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Imagine creating the perfect customized WordPress website, but you didn’t create a child theme. The next time you update your theme or WordPress installation, you may find disaster. This is because updates overwrite files with new versions. So, if you customized any of those files, then all of that customization you created for your site will be GONE.

You may have seen a “child theme” mentioned in an article or forum. We mention them in many articles. Why? Because they are so important. As I mentioned before, not having a child theme can equal disaster.

Getting Started With Your Child Theme

A child theme does not take the place of your theme. Instead it’s used to make changes to your website without changing the theme itself. It allows you to create and add additional styles, scripts, and also to modify php.

Be aware that there is another “old” way to create a child theme that uses @import url(“../themename/style.css”); however, this is no longer considered best practice due to the fact that it adds to site load times.

Your child theme will eventually reside in:


along with the theme you want to use. You have the option of adding the files there or creating them locally and moving them over using WordPress. The initial steps are the same.

Creating Your Child Theme

  1. First of all, create a Folder (Directory) called YourThemeName-child. This is so that you have ease of associating the theme with its child. You can actually name it whatever you want.
  2. Go into the YourThemeName-child directory and create a style.css file.
  3. Copy/paste the following into the style.css file: 
     Theme Name:   Shanora Child
     Theme URI:    https://shanora.net/shanora-child
     Description:  Shanora Child Theme
     Author:      Shanora Networks
     Author URI:   https://shanora.net
     Template:     Shanora
     Version:      1.0.0
     License:      GNU General Public License v2 or later
     License URI:  http://www.gnu.org/licenses/gpl-2.0.html
     Tags:         light, dark, two-columns, right-sidebar, responsive-layout, accessibility-ready
     Text Domain:  shanora-child

    Theme name (required): the name of the theme plus the word child, makes it easier to associate and remember – this should match the name of the folder/directory you created in step one.
    Theme URI (optional): the URL where users can find more information on the theme.
    Description (optional): This is a short description off the theme.
    Author (optional): Your name.
    Author URI (optional): Your URL
    Template (required): The name of the parent theme directory/folder – In this example, my primary theme is called “Shanora” and resides in a directory called “Shanora” so that is what I put in this spot.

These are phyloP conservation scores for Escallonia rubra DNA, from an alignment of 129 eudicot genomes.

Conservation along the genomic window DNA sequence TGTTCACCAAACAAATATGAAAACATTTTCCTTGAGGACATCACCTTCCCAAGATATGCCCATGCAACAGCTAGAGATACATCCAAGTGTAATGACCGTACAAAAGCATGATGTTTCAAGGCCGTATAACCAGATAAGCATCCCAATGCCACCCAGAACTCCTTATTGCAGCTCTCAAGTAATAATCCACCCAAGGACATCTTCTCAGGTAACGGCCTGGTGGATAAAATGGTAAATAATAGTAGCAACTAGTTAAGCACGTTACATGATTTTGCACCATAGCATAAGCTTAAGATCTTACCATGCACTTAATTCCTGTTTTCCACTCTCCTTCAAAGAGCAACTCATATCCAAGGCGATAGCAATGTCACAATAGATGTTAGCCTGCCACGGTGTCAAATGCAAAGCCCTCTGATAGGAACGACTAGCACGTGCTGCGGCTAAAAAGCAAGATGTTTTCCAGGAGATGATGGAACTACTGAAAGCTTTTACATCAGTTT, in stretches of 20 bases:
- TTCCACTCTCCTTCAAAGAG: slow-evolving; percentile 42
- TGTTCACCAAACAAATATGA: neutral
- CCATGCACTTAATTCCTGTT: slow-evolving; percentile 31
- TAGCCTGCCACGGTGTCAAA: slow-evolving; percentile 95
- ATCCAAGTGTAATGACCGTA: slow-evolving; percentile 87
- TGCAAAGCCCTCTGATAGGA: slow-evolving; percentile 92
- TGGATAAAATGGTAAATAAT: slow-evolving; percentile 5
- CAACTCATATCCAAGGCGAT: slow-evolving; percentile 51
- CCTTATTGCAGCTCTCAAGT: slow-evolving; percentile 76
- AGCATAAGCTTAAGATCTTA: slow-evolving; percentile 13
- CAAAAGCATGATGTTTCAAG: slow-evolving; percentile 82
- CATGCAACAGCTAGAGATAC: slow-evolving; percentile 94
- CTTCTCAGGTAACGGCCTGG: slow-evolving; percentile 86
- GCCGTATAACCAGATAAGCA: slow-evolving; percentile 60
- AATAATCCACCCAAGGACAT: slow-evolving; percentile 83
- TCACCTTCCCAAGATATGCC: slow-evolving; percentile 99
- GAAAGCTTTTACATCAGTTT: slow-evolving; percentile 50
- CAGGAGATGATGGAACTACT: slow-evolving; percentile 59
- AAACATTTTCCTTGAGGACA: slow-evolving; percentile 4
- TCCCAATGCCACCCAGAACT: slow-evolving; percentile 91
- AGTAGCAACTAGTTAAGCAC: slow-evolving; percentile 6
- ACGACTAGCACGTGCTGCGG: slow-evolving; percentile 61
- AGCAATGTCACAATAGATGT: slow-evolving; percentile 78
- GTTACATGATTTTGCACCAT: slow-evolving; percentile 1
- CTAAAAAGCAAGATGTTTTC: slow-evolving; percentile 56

Version (optional): The version number of your child theme, if you desire to have one.
    License (optional): The theme’s license.
    License URI (optional): The URL of the license.
    Tags (optional): Any words or phrases that would allow users to better find your theme.
    Text Domain (optional): The string used for textdomain for translation.

    You can now add any custom css after the header information.

  4. Save your style.css file
  5. In the same Folder/Directory create a file called functions.php
  6. Copy/paste the following into your new functions.php file: 
    /*Loads Parent Theme files and then Child Theme files*/
    add_action( 'wp_enqueue_scripts', 'shanora-child_enqueue_styles' );
    function shanora-child_enqueue_styles() {
        wp_enqueue_style( 'parent-style', get_template_directory_uri() . '/style.css' );

    You may change the shanora_child so that it reflects your theme name. From here on, this file is where you will add any enqueueing, changes to the original functions.php, or additions to the functions.php in this file.

  7. Save your functions.php
  8. This is all you need for your child theme to work. Furthermore, you can always add other files such as:
    • A css directory to hold additional stylesheets.
    • A js directory to hold javascript files you may need to reference.
    • Header.php
    • Footer.php
    • Index.php
    • Page.php
    • An Includes directory to hold any files you may want to edit.
    • Sidebar.php
  9. You can add the files as needed. Consequently, it is best to only include the files you will definitely be using.

Finishing Up

If you edited the files directly in your theme’s folder/directory, then you should see a new child theme available in the Appearance >> Themes area of your WordPress admin panel. So, go ahead and activate! You’re ready to go.
For those who didn’t edit within the directory, as the final step to creating your child theme, you will need to zip up your child theme folder/directory.
Once you have your zip file, you can go into your WordPress administration panel and go to Appearance >> Themes. Click on add new and add your newly created child-theme. Lastly, activate the child theme to begin using your theme without the fear of update loss!

Download Our Sample Child Theme

If you want, you can also install our sample child theme and make the changes to reflect the theme you are using!